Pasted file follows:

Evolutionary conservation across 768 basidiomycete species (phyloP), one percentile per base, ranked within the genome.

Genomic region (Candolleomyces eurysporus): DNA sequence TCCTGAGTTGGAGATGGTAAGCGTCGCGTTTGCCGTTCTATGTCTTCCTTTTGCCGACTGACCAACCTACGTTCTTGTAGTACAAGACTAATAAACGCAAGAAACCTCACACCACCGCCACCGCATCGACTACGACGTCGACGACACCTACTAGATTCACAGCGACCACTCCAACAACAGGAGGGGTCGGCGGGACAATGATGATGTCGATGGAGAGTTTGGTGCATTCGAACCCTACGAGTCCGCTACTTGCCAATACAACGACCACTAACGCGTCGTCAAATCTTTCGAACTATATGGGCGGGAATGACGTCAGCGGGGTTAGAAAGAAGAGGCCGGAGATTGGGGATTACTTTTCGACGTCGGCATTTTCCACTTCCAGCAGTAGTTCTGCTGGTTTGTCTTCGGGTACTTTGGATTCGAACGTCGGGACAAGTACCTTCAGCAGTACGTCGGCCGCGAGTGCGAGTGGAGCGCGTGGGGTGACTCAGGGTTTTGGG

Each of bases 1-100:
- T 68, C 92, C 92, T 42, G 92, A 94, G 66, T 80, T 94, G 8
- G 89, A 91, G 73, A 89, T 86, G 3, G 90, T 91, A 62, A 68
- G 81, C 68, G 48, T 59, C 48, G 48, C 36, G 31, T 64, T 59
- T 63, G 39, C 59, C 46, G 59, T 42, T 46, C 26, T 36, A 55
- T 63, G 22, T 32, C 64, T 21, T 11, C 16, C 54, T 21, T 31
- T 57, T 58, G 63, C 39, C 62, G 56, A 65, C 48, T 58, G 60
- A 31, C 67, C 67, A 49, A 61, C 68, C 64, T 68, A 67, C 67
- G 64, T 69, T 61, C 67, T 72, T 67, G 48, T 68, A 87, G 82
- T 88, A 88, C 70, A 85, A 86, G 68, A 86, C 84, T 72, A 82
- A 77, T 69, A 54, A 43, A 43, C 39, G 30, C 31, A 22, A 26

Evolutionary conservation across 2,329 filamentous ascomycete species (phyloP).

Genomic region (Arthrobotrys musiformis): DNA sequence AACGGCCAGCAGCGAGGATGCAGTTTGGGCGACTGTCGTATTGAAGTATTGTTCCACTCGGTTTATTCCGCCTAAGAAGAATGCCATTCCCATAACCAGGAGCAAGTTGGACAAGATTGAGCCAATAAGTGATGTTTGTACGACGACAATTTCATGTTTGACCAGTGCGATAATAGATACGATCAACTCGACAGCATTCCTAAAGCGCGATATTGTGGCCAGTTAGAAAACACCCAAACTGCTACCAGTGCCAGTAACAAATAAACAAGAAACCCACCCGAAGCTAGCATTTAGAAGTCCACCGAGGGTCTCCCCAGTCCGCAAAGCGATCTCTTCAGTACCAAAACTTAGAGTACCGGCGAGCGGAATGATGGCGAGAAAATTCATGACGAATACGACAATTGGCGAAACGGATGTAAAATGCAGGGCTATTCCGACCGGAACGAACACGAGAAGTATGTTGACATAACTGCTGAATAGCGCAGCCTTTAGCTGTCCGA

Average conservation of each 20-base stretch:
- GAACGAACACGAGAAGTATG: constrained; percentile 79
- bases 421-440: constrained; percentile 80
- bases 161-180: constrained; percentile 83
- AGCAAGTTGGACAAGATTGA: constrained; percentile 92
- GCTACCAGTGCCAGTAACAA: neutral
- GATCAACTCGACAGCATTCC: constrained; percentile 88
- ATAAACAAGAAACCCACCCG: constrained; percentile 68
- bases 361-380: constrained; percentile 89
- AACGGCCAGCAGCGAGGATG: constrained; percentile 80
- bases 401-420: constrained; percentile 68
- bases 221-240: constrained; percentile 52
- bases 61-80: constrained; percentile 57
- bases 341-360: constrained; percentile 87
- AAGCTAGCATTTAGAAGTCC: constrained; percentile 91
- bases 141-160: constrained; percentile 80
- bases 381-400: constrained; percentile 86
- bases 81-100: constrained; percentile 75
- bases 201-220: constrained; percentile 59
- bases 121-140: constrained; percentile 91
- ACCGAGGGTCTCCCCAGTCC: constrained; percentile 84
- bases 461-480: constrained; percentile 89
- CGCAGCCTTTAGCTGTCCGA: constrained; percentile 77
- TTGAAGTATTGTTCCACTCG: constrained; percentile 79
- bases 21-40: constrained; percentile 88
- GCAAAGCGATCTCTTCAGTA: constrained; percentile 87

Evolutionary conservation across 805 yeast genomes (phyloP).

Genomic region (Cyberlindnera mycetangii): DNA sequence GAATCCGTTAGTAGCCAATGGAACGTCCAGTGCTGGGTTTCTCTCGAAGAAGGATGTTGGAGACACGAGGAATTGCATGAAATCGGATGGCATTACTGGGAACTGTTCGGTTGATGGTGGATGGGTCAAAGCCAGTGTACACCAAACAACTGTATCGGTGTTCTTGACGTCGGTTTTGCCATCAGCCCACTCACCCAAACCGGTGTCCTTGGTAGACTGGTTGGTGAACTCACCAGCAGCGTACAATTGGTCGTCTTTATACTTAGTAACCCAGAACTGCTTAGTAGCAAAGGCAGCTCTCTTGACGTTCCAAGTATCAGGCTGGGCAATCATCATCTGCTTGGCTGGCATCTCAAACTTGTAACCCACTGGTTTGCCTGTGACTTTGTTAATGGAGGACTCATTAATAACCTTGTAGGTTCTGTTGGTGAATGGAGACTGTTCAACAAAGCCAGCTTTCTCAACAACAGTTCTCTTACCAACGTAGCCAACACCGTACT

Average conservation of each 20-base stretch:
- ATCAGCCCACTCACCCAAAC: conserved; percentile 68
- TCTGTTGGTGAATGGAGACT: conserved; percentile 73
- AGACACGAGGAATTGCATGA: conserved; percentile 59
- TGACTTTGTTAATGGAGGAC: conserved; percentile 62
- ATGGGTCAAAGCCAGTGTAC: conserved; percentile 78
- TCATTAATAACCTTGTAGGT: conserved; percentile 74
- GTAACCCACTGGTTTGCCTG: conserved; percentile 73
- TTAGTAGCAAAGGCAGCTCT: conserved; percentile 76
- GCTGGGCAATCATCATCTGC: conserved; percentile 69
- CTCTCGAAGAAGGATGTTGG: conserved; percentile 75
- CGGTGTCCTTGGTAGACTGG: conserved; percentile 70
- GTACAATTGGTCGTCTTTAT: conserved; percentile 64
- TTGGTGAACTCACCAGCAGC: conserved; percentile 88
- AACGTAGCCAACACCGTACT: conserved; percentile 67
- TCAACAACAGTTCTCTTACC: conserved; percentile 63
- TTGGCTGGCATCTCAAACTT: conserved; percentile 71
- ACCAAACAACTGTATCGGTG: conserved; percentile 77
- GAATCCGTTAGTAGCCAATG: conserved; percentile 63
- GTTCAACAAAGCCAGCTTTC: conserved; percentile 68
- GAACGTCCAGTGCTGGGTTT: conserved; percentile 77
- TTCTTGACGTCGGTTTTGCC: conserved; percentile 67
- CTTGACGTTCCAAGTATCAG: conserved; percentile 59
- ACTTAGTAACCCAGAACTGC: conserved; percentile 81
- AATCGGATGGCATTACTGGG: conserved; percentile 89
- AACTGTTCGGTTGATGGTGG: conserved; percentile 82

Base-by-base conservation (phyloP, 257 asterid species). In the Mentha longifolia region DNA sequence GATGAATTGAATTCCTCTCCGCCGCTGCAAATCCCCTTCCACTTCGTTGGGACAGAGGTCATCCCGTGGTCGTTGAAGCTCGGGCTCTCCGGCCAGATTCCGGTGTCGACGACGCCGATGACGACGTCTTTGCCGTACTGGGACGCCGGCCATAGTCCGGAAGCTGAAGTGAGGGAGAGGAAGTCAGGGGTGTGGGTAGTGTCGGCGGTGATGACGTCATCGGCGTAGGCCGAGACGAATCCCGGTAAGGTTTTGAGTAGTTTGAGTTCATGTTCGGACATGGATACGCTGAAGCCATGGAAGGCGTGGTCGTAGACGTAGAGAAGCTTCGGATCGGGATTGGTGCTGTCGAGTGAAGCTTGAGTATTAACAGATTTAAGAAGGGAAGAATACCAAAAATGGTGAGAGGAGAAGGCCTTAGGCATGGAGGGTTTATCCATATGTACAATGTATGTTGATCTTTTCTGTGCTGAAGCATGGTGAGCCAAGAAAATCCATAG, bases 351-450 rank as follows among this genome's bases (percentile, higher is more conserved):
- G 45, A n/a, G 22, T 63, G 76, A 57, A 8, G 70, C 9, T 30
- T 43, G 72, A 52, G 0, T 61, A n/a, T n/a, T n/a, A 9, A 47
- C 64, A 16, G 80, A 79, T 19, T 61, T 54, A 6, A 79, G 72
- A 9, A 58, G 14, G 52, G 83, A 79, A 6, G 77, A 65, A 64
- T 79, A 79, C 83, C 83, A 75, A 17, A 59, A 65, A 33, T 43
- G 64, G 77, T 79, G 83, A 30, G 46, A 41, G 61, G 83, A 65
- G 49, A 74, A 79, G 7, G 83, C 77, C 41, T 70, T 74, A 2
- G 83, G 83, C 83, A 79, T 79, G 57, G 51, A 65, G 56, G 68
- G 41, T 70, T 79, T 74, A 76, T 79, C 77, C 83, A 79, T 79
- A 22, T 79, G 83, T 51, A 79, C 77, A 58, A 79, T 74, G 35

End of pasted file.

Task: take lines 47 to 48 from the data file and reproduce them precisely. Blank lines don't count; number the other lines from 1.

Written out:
- AGACACGAGGAATTGCATGA: conserved; percentile 59
- TGACTTTGTTAATGGAGGAC: conserved; percentile 62